Examples of Progress

Across the world, there are encouraging examples of progress towards 100% renewable energy. Several countries and territories have already achieved very high shares of renewables in their electricity mix, including Iceland (100%), Norway (98%), Uruguay (95%), Costa Rica (99%), and Paraguay (90%). In many cases, strong political commitment through legislation and policy has enabled this transition.

Some states and cities have also made remarkable strides, like South Australia which now meets over 60% of its electricity demand from wind and solar. Major cities like Vancouver and San Francisco have committed to 100% renewable electricity by 2030 and 2025 respectively. Over 280 cities worldwide have joined the 100% renewable energy movement.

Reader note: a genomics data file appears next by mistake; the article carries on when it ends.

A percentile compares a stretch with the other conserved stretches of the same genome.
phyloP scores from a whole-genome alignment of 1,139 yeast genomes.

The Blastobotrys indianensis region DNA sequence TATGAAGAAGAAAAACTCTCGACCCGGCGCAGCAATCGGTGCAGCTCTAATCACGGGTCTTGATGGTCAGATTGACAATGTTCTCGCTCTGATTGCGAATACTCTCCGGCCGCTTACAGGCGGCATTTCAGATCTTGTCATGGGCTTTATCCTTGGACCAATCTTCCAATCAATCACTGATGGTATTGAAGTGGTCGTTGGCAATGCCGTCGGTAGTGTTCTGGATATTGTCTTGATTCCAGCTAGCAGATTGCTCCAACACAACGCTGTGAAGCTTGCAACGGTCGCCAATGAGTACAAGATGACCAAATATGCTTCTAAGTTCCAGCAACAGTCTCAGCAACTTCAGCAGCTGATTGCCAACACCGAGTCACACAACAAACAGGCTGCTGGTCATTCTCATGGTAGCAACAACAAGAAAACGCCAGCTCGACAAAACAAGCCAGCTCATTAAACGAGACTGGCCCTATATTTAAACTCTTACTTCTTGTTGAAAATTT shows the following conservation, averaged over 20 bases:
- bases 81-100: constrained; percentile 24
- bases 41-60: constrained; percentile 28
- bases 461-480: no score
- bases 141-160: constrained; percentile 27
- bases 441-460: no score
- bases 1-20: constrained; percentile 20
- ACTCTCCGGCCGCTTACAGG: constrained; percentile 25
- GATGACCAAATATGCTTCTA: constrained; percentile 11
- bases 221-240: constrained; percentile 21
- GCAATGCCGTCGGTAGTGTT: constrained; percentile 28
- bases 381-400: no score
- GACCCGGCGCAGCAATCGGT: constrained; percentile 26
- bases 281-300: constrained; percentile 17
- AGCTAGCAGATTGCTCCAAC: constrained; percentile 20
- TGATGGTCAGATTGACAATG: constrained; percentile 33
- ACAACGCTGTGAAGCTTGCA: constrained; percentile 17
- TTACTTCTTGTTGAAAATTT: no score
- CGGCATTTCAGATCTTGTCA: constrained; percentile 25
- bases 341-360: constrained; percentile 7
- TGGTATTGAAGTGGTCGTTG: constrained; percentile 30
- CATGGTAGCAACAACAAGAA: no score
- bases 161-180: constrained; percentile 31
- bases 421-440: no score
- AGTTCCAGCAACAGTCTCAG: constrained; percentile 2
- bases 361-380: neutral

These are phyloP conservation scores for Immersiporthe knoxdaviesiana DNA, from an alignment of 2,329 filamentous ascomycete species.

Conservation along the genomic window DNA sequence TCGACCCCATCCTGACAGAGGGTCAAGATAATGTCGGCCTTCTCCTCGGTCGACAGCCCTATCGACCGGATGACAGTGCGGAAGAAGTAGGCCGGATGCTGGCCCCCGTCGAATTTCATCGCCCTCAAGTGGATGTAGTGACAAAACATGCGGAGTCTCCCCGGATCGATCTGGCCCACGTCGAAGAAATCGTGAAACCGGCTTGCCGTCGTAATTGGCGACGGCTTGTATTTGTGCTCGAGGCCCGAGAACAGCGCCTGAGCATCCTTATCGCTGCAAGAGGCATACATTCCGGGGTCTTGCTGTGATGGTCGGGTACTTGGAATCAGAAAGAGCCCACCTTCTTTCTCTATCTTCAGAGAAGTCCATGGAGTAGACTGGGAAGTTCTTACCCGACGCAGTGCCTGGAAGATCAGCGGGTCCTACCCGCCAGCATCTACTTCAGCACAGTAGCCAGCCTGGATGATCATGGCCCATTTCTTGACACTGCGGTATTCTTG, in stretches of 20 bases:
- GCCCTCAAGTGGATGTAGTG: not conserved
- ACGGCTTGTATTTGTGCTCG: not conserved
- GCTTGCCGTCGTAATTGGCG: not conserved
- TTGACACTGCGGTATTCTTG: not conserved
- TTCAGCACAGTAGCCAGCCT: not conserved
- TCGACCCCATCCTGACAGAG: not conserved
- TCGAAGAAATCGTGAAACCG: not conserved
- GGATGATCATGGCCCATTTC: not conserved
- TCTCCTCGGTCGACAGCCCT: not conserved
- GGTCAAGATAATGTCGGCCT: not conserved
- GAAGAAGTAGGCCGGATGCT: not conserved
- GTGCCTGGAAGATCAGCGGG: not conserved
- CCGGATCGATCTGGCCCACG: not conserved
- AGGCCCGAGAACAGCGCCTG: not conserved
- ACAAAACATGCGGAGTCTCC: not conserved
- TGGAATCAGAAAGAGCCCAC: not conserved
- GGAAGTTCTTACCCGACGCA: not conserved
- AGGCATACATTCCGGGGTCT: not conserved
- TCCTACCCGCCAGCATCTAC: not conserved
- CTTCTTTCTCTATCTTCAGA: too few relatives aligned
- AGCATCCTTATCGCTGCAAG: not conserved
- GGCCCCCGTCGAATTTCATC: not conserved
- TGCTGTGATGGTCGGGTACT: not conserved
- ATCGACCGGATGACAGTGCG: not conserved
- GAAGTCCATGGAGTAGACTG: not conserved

On the corporate front, hundreds of major companies have pledged to power their operations entirely with renewables, including Google, Apple, and Amazon. Nearly half of Fortune 500 companies have renewable energy or sustainability targets. Cooperative community solar and wind projects are also surging in places like Minnesota and Colorado, allowing citizens to play an active role.

Role of Energy Efficiency

Reducing energy waste is critical if we want to transition to 100% renewable energy. By conserving energy and making our homes, buildings, and appliances more efficient, we lower overall energy demand. That means we don’t have to produce as much renewable electricity, heat, and fuel to power our lives and the economy.